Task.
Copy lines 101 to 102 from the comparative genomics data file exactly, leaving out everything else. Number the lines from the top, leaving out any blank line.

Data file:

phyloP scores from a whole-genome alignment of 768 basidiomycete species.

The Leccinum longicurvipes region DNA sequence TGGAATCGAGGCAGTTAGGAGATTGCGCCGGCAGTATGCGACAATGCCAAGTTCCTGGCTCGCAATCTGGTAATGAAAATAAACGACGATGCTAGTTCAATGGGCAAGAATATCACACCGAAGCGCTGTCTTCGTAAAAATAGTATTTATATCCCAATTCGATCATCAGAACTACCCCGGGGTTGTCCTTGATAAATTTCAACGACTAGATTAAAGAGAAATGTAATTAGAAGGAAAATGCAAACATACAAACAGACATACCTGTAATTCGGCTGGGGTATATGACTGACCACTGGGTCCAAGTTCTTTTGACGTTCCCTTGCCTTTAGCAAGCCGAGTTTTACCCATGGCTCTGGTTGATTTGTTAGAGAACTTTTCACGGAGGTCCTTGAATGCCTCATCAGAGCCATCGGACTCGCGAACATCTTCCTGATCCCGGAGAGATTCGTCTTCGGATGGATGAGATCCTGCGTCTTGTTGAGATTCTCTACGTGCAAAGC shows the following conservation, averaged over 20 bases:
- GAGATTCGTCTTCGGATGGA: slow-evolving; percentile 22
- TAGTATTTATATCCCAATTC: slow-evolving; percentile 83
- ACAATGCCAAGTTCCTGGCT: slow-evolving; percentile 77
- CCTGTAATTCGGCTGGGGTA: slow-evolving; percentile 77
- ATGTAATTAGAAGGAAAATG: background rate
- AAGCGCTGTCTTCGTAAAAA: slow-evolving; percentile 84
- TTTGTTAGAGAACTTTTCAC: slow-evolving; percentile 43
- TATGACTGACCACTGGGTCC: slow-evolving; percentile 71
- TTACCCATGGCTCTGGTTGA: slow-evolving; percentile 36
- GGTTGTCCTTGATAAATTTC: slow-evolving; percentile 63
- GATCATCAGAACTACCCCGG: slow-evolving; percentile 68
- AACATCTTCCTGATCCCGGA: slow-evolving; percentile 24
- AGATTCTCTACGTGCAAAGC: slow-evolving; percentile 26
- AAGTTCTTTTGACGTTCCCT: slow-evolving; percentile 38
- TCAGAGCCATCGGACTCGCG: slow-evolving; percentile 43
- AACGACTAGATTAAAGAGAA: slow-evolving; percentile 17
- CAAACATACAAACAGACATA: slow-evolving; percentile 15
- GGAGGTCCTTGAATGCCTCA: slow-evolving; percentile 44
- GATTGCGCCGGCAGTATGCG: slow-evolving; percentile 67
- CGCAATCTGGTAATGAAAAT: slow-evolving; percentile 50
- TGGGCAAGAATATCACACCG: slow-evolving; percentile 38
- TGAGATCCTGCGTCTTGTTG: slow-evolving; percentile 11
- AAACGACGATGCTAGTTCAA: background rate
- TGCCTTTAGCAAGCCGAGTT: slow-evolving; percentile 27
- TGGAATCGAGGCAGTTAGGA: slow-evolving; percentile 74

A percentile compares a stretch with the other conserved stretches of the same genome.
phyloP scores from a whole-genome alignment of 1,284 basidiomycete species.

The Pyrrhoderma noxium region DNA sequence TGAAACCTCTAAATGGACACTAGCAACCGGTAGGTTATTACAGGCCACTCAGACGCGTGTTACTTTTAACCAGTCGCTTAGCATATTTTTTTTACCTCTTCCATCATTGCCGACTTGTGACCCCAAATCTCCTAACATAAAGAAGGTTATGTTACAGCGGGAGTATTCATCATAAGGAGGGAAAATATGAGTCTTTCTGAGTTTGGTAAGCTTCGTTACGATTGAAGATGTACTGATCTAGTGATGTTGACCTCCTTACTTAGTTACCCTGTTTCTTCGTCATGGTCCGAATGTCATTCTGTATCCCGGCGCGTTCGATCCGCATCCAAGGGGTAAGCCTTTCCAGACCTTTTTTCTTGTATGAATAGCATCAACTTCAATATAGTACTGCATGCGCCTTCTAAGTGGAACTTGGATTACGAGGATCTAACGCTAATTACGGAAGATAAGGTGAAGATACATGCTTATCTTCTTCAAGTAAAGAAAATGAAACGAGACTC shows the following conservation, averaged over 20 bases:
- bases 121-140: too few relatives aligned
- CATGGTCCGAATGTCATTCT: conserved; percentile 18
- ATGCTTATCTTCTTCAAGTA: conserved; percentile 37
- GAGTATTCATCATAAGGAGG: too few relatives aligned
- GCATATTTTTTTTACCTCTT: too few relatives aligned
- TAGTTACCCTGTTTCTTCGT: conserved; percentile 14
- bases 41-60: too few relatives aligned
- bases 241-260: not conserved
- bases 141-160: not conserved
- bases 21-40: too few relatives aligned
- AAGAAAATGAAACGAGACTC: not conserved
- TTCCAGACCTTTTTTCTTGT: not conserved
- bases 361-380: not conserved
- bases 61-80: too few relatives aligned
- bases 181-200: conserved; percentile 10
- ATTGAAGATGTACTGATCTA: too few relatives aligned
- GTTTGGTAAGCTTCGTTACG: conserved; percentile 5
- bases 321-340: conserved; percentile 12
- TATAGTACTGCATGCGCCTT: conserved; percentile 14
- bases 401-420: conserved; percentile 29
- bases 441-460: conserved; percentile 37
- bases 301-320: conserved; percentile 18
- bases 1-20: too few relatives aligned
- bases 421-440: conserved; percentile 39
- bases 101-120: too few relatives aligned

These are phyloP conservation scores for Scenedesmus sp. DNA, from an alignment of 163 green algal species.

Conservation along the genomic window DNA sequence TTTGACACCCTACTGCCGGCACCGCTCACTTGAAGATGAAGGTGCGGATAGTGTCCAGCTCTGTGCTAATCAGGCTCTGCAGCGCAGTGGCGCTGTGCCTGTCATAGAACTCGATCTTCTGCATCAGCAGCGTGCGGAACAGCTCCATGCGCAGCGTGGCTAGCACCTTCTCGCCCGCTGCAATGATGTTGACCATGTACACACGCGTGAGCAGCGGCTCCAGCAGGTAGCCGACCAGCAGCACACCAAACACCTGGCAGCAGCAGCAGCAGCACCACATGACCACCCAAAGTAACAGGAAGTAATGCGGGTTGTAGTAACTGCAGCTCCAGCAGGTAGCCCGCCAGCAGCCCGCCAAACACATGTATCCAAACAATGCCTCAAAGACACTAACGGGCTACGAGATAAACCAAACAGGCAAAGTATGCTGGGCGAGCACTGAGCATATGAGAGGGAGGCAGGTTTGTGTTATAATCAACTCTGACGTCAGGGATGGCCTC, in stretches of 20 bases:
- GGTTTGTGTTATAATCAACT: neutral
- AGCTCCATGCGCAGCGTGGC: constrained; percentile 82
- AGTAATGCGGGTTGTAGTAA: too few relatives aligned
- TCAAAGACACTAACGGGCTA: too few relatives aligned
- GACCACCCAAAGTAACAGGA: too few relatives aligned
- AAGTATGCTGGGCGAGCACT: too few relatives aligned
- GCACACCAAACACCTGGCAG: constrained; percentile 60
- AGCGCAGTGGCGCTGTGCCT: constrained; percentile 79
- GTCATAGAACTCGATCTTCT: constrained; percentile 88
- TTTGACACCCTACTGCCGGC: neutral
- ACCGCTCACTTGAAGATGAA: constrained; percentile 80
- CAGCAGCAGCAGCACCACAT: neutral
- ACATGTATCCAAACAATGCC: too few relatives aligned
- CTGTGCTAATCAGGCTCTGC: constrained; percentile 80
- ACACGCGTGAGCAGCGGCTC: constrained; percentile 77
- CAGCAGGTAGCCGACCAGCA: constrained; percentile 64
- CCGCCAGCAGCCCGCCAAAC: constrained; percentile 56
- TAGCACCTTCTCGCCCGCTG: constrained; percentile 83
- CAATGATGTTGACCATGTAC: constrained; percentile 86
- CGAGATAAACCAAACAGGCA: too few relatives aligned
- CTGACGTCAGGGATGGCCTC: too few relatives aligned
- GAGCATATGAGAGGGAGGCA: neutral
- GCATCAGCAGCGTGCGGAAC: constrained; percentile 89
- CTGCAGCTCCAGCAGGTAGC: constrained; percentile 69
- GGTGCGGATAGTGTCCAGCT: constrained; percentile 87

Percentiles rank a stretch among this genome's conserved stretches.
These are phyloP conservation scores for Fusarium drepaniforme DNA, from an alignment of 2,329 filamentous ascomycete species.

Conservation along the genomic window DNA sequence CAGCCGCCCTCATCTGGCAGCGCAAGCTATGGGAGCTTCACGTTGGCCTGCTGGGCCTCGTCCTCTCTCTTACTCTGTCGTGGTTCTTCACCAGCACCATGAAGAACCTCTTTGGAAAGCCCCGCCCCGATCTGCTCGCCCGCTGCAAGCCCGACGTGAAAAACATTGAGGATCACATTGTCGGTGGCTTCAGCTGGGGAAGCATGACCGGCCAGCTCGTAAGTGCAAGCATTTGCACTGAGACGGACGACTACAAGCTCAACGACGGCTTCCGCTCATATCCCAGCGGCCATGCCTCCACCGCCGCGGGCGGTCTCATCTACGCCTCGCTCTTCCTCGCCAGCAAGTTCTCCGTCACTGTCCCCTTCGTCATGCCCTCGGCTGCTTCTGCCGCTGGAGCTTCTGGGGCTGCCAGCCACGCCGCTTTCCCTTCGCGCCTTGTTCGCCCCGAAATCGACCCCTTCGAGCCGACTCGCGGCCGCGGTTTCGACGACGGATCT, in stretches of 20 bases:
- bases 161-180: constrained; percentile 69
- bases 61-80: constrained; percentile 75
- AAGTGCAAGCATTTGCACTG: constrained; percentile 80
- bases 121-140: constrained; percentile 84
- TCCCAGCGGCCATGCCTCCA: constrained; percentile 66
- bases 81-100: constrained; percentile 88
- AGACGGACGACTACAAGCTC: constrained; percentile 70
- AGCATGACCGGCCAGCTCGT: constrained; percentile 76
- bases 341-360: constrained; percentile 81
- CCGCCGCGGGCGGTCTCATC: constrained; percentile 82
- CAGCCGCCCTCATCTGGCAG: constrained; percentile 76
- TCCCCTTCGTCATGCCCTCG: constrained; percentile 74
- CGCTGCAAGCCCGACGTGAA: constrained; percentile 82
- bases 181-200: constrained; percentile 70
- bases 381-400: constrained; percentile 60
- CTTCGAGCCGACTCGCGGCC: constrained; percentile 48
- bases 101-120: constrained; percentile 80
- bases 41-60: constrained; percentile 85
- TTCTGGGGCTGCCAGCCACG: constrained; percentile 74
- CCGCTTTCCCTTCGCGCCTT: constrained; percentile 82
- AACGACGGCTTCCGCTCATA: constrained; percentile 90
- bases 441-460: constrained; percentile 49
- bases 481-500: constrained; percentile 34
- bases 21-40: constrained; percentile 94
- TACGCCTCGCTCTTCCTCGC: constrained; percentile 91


- CTTCGAGCCGACTCGCGGCC: constrained; percentile 48
- bases 101-120: constrained; percentile 80